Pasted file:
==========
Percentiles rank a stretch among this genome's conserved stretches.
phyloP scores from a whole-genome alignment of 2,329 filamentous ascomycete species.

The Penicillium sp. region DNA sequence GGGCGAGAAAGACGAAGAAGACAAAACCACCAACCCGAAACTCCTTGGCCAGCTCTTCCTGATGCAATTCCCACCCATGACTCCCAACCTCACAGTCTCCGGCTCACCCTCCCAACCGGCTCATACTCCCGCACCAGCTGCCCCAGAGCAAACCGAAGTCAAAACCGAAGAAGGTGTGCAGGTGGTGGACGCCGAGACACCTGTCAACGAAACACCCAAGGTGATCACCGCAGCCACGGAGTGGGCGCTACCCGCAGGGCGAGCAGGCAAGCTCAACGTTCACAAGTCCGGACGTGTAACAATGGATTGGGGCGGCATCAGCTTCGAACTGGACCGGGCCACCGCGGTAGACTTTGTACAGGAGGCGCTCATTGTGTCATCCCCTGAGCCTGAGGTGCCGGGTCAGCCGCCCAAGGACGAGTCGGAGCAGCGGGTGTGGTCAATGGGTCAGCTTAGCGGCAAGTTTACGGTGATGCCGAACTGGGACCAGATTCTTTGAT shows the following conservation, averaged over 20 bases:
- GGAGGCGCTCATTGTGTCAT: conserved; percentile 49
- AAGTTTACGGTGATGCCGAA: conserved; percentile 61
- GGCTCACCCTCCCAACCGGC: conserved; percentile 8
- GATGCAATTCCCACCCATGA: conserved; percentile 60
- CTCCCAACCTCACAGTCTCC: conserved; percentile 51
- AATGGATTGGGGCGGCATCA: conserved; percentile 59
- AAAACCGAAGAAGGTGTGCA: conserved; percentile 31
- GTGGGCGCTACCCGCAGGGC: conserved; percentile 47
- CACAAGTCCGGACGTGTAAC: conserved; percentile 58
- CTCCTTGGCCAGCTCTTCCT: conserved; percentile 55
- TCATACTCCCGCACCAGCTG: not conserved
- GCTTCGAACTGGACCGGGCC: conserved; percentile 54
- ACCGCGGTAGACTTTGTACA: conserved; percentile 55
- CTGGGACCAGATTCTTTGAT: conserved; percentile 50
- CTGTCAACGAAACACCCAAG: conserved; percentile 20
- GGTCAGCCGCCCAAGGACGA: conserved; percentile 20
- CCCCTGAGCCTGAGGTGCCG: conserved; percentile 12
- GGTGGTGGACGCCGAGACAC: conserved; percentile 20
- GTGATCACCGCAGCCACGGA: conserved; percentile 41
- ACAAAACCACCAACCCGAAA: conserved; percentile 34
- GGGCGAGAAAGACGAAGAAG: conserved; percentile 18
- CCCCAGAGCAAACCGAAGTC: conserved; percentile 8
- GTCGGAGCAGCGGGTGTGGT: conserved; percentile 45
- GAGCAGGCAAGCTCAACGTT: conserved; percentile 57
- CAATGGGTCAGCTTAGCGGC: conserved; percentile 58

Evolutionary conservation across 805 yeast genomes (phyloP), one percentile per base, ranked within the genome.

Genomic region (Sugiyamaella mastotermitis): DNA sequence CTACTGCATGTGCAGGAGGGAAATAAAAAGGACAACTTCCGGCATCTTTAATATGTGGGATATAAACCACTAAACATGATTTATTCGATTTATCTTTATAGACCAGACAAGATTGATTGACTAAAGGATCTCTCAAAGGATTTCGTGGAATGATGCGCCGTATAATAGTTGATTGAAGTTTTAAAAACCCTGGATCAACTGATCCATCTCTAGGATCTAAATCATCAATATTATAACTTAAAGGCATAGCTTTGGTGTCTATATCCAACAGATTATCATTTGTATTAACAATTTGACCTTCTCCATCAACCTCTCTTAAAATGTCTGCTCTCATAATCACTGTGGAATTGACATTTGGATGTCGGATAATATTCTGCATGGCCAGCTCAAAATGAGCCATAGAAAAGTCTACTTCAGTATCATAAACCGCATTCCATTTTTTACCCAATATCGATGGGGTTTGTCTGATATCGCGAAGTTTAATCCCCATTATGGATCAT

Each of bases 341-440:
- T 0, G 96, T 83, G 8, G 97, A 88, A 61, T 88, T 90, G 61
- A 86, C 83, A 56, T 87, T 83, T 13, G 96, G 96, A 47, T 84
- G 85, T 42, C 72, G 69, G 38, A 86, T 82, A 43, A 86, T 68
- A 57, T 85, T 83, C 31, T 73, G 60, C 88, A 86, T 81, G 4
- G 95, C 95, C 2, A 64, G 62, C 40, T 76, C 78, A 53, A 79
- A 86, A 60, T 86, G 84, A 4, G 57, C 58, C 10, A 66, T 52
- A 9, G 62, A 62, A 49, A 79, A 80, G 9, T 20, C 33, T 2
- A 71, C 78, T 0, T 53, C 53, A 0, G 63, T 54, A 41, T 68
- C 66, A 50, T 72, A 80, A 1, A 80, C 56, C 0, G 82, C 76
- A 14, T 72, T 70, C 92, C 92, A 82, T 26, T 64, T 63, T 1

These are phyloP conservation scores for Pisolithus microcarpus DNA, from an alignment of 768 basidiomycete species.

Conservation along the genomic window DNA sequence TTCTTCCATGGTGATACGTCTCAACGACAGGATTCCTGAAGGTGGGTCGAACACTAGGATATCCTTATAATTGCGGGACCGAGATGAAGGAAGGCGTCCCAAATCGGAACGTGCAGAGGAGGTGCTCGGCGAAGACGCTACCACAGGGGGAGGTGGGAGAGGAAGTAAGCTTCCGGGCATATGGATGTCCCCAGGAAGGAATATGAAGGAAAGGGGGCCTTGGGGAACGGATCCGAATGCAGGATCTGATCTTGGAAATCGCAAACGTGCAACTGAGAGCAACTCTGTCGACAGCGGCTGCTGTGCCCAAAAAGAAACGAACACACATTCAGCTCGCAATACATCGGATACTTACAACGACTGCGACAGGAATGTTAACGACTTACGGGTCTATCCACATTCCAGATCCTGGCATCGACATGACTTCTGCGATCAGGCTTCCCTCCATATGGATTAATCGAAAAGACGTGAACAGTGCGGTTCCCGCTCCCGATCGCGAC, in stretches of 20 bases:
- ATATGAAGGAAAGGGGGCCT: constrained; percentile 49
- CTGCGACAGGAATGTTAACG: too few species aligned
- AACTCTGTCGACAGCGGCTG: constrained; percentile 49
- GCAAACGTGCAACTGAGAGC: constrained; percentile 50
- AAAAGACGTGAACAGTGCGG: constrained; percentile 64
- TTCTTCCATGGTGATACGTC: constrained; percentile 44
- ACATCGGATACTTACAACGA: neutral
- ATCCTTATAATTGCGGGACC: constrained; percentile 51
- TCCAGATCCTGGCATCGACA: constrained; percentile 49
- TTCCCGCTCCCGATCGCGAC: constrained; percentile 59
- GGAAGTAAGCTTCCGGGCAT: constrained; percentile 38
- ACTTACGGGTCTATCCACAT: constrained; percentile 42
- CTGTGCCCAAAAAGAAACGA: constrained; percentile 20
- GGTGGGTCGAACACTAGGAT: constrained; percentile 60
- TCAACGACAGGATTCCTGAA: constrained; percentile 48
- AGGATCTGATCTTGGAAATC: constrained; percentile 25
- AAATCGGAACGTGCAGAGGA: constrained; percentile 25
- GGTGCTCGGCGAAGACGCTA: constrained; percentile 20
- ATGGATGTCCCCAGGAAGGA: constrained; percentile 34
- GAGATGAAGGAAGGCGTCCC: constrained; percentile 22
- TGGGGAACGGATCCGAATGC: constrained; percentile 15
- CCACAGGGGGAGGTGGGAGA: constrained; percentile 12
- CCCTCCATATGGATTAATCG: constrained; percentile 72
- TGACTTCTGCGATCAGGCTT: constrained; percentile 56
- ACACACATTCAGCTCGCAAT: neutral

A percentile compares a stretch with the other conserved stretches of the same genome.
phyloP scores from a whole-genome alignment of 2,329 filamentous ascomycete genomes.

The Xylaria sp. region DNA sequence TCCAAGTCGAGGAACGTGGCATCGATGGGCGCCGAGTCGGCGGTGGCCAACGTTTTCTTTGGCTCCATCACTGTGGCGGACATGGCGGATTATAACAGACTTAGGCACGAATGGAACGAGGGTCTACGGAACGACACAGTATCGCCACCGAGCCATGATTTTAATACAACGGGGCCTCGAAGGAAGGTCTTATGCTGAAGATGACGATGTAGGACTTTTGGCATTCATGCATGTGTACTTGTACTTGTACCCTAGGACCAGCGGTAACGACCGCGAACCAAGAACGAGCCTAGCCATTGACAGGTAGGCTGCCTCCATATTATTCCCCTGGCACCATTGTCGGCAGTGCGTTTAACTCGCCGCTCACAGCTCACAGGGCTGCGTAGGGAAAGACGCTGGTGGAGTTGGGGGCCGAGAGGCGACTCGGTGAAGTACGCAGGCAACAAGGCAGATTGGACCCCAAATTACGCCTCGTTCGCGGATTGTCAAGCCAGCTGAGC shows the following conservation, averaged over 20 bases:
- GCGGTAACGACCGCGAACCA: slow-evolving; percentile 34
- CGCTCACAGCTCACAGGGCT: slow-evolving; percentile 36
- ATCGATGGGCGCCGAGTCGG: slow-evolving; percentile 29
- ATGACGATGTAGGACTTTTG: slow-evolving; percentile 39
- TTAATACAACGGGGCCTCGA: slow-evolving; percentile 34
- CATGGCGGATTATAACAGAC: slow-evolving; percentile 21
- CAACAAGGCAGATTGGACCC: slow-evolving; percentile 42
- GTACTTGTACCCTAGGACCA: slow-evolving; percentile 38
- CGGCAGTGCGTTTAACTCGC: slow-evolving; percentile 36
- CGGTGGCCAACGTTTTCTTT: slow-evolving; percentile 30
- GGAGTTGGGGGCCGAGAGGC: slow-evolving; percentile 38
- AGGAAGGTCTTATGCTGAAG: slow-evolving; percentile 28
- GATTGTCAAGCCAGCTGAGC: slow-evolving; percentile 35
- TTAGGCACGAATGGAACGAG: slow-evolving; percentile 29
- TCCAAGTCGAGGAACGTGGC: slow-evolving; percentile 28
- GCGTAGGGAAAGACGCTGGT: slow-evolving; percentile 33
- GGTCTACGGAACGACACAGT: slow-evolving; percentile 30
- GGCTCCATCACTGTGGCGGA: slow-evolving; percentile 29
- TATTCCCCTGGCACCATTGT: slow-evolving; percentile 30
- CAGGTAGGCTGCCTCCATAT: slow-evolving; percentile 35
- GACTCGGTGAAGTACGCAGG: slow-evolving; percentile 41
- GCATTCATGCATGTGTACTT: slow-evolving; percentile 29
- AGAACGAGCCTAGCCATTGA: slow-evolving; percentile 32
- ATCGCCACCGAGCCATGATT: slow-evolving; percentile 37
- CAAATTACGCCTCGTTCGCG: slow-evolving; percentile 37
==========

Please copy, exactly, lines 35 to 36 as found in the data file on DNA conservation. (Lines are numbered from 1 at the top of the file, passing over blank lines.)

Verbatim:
- A 57, T 85, T 83, C 31, T 73, G 60, C 88, A 86, T 81, G 4
- G 95, C 95, C 2, A 64, G 62, C 40, T 76, C 78, A 53, A 79